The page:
I decided to take a stab at using a laser to carve pumpkins this year, with mixed results. To keep things simple I started with a 50W CO2 laser (Universal Laser UL50) without any focusing lens or gas assist. To hold the pumpkin I built a simple Z-Theta jig using a scissor jack for Z motion (Y on the pumpkin face) and a small optical rotary stage for the theta motion (X on the pumpkin face). Ideally I would have liked to use a full goinoimeter based stage to keep the laser normal to the pumpkin surface, but this was signficantly easier to set up mechanically and seemd to work out OK-ish. Finally I added a piece of wire on the front of the laser to visualize where the beam was going for alignment purposes. Finally I wired the laser into a footswitch, added a big angry fan to vent the pumpkin fumes and secured the area to keep any stray photons from escaping.
The pumpkin was hollowed using traditional jack-o-lantern techniques and mounted to the positioning stage using a bolt through the bottom of the pumpkin. A simple face was drawn on and cutting began:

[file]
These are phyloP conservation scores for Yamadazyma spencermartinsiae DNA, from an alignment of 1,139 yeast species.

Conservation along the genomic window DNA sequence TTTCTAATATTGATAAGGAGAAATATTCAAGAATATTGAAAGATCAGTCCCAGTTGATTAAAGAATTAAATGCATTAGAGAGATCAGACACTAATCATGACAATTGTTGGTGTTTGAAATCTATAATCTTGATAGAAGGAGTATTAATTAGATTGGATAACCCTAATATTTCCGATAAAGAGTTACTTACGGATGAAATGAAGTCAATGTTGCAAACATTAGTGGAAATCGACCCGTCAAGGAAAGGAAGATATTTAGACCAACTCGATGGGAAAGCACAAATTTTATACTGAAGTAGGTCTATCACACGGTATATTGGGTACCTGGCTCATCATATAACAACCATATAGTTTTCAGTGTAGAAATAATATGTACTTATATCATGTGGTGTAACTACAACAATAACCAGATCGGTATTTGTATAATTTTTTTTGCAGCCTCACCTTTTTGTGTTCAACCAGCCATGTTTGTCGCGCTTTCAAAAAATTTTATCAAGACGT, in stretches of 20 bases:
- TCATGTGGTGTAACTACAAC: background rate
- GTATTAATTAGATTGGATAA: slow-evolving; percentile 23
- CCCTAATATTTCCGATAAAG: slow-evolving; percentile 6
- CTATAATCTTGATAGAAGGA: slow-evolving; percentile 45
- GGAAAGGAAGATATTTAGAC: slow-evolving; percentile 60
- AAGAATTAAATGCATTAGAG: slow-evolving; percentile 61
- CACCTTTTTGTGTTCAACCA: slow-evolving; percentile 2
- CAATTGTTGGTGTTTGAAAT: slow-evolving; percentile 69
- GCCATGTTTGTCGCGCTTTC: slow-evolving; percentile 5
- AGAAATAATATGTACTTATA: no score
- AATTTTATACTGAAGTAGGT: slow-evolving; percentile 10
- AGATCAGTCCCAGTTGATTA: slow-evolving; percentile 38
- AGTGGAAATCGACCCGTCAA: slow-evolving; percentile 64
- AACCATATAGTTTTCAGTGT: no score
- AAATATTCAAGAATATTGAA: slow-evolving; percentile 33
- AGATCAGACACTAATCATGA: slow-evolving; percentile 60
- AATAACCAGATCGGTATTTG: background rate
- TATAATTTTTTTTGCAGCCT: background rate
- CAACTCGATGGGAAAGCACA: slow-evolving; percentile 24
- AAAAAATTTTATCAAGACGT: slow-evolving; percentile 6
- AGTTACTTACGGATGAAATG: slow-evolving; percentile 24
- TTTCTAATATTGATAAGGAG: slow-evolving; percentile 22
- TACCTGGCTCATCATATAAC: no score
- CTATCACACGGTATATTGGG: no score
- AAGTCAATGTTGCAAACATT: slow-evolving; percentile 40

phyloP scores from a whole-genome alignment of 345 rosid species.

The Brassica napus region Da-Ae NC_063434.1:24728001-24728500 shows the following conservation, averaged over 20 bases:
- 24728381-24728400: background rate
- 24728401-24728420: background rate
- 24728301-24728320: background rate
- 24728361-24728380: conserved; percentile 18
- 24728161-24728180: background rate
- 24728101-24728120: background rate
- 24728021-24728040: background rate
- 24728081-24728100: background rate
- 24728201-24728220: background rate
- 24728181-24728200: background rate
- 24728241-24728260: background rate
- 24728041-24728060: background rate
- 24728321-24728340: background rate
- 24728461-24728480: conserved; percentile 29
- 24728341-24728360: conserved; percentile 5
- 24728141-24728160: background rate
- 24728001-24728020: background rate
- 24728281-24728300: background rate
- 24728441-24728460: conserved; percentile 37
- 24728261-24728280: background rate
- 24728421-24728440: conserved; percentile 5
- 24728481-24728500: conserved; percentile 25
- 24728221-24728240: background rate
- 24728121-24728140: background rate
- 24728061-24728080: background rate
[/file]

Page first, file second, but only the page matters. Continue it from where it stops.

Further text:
Due to the thickness of the pumpkin (10+mm) and high water content, the cutting was slow and the edge was not great, but we were able to cut all of the way through at 50-100mm/min linear velocity. I put up a short clip of Andrew cutting his pumpkin on youtube. With careful compensation of the kerf it was possible to get reasonably accurate shapes, but fine features were not really feasible due to he large kerf (~5mm) and poor edge quality. One other issue we ran into was baskside cutting of the pumpkin, because we were not using a focusing lens the beam cut the back of the pumpkin just as well as the front, so if the pumpkin remained stationary for too long the laser would cut clean through the back.
I did a bit of experimenting with different focal length lenses, but did not have much success in reducing the kerf or boosting the cut speeds. The limiting factor really seemed to be the thickness of the pumpkin and tendency to burn/char instead of cutting cleanly. Possible improvements moving forward include thinning the pumpkin or trying an air assist setup. Failing that we will just have to move to a laser with a bit more punch...
All considered the project was a reasonable success and did produce viable jack-o-lanters. The edges looked 'different' than normal knife/saw cut pumpkins since they were heavily charred, but after adding some LEDs to light them up the pumpkins looked passable.